The recent acts of violence against Asian and African Americans have made it clear that — as parents and educators — it’s time for a genuine conversation about racial and educational inequity. Often amid tragic circumstances, we miss opportunities to explore root causes. Despite the horrible situations, perhaps these recent events can spark real action in our community. Working together toward racial and educational equity, we can hope to create a better and just Atlanta for all. 

Tauheedah Baker-Jones is the Chief Equity and Social Justice Officer of Atlanta Public Schools.

In my role as Chief Equity and Social Justice Officer of Atlanta Public Schools, I collaborate with stakeholders to ensure equity among all students. I hear and understand parents’ beliefs and concerns. Some are concerned that equity could mean their children will have opportunities taken away as we provide greater access for all children. Others are concerned about a lessening of educational quality. I understand how difficult it may be to share these concerns, especially in the thick of race-based, hate-filled violence. 

It is important to me for concerned parents to know that I don’t take their concerns as racist statements. I, too, am a parent and understand that all parents only want what’s best for our children. Equally as important is that we all push beyond the barriers built through generations of misinformation. 

As an educator, I recognize that the greatest remedy against fear is knowledge. To eliminate fears that surround equity, it’s vital that we have a clear understanding of what it is and how it differs from equality.

Equity is when each student gets what they uniquely need to succeed. It’s different from equality, which treats everyone the same without addressing the root causes of disparity and ignores the reality that each child is different. 

Equity differs in that it ensures all children get what they need. 

As we begin to understand the true meaning of equity, we also must accept that racial and educational inequities exist and understand that they are the result of historic policies and practices that have disenfranchised large sections of our community for generations.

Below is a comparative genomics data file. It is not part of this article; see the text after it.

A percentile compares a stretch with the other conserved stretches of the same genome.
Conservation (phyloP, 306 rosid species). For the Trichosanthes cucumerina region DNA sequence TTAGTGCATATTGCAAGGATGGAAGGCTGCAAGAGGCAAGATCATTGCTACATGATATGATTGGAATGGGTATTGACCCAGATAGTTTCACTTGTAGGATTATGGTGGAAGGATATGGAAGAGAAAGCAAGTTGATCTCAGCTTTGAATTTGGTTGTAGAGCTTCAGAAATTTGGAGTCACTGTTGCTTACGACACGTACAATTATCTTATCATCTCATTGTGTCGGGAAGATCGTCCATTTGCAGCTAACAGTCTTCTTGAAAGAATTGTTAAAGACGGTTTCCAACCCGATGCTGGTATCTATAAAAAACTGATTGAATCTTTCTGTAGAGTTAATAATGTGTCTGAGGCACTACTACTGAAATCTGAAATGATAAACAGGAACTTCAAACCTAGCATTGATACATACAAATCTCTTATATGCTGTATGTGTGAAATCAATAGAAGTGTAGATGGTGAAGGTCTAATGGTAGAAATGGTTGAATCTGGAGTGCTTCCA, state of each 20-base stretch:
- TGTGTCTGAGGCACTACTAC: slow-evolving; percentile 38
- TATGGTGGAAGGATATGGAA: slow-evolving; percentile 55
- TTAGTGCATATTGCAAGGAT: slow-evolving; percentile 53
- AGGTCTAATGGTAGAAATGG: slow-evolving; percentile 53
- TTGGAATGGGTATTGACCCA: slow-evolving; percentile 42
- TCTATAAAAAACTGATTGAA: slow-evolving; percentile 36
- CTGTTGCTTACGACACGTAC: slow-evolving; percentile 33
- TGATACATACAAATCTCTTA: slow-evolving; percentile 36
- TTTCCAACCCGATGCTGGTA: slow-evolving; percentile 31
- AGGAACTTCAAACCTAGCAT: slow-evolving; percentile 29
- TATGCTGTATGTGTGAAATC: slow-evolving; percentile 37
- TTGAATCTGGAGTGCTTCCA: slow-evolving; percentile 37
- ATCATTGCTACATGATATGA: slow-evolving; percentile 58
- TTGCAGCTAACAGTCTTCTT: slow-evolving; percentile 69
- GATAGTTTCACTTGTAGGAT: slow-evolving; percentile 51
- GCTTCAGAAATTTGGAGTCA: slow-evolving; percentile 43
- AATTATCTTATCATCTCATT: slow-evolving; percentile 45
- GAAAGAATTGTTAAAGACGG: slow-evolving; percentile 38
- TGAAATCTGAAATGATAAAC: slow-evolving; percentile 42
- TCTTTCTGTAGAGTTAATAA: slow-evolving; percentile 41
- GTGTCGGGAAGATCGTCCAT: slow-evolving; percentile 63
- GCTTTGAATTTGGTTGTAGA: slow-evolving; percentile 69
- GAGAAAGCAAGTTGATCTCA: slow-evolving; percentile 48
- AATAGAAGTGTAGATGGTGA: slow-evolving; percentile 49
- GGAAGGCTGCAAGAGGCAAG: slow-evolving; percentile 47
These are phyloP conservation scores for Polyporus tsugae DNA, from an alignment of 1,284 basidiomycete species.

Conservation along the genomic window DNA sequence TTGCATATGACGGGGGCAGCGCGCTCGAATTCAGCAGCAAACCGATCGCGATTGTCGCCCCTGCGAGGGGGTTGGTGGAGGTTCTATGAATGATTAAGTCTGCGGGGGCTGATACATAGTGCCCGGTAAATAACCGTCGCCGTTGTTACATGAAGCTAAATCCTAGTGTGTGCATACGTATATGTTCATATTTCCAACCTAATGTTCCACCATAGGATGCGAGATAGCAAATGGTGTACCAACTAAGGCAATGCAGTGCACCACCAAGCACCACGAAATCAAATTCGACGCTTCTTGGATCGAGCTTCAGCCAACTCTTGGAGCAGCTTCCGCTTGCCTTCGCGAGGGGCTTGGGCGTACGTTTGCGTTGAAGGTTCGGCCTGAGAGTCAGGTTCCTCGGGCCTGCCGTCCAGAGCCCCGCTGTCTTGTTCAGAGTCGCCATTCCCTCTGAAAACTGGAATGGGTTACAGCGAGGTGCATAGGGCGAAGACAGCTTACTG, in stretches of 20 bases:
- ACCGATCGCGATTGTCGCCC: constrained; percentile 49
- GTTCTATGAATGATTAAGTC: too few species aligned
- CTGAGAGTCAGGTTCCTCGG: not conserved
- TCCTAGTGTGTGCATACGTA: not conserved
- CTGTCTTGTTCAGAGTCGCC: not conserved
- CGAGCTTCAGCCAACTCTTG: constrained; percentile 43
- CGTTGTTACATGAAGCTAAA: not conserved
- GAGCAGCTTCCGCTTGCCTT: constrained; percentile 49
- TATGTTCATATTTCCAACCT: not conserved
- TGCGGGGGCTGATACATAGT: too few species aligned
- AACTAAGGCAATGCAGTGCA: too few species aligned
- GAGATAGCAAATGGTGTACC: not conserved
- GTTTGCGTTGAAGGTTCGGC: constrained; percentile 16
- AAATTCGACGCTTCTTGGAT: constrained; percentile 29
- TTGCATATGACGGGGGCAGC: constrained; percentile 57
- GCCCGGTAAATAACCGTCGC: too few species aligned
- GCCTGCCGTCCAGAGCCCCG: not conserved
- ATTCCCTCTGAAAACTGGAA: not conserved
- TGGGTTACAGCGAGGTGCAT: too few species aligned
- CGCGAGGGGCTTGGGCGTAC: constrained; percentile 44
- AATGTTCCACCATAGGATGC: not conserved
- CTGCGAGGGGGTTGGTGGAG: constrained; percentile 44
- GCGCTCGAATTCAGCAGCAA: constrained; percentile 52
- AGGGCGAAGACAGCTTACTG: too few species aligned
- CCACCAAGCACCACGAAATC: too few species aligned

For example, the 1854 California Supreme Court ruling in People v. Hall stated that people of Asian descent could not testify against a white person in court, thereby establishing a legal mandate protecting perpetrators of violence against Asian Americans and substantiating anti-Asian sentiments to this day.

During slavery, laws were passed forbidding African Americans from learning to read, write and educate themselves. In Georgia, these anti-literacy laws were so strict that failure to comply was punishable by death. At the end of slavery, African Americans across the South enrolled in schools, only to have these efforts undermined with the 1896 Supreme Court ruling in Plessy v. Ferguson and the passage of Georgia’s first Jim Crow law in 1890. For the next 60 years, Jim Crow laws legally defined all matters of public life in the South, including schools. Even after the Brown v. Board of Education decision, school segregation continued in Atlanta until 1972. 

Legally sanctioned redlining in the 1930s via President Roosevelt’s Home Owners’ Loan Corporation created Atlanta’s residential demographic patterns, with more affluent white communities living in the north above Interstate 20 and poorer African American communities living in the south and west of I-20.

Anti-literacy laws, legal segregation and racial violence have had profound impacts on the economic mobility and educational options available to people of color, particularly to African Americans within our city. Since slavery, African Americans have been playing catch-up with their white counterparts in all areas, especially education.

Consider today when Atlanta stands as the most income-disparate city in the nation:

  • Current census data shows that the median household income within Atlanta Public Schools is $167,087 for white students and $23,803 for Black students
  • Roughly 75% of APS students live in low-income situations and research shows that a child born into poverty in Atlanta has a 95.5% chance of remaining in poverty.

This context and data are not to suggest that APS can fix all of our societal problems, or that APS owns all of the work to be done. However, we are going to do our best to own what is ours.

It should also be stated that achieving equity does not mean taking anything from anyone nor does it mean lowering the quality of education. It means giving ALL students what they need. 

Ultimately, equity is not a zero-sum game. At its core, our equity work is about recognizing that in Atlanta there are real ceilings hindering children from receiving the promise education is supposed to provide. Some may not believe in what we say, but we need everyone to believe that when we say all children, “All means ALL.”  

While we all play a role in fixing inequities, there is no simple “to-do” list that will make it all better. We must do the work. Equity for all requires participation by all. The effort is by you, the effort is for you, the effort is with you. When ALL of our students are valued, affirmed and supported, our entire city will succeed. 

Tauheedah Baker-Jones is the Chief Equity and Social Justice Officer of Atlanta Public Schools.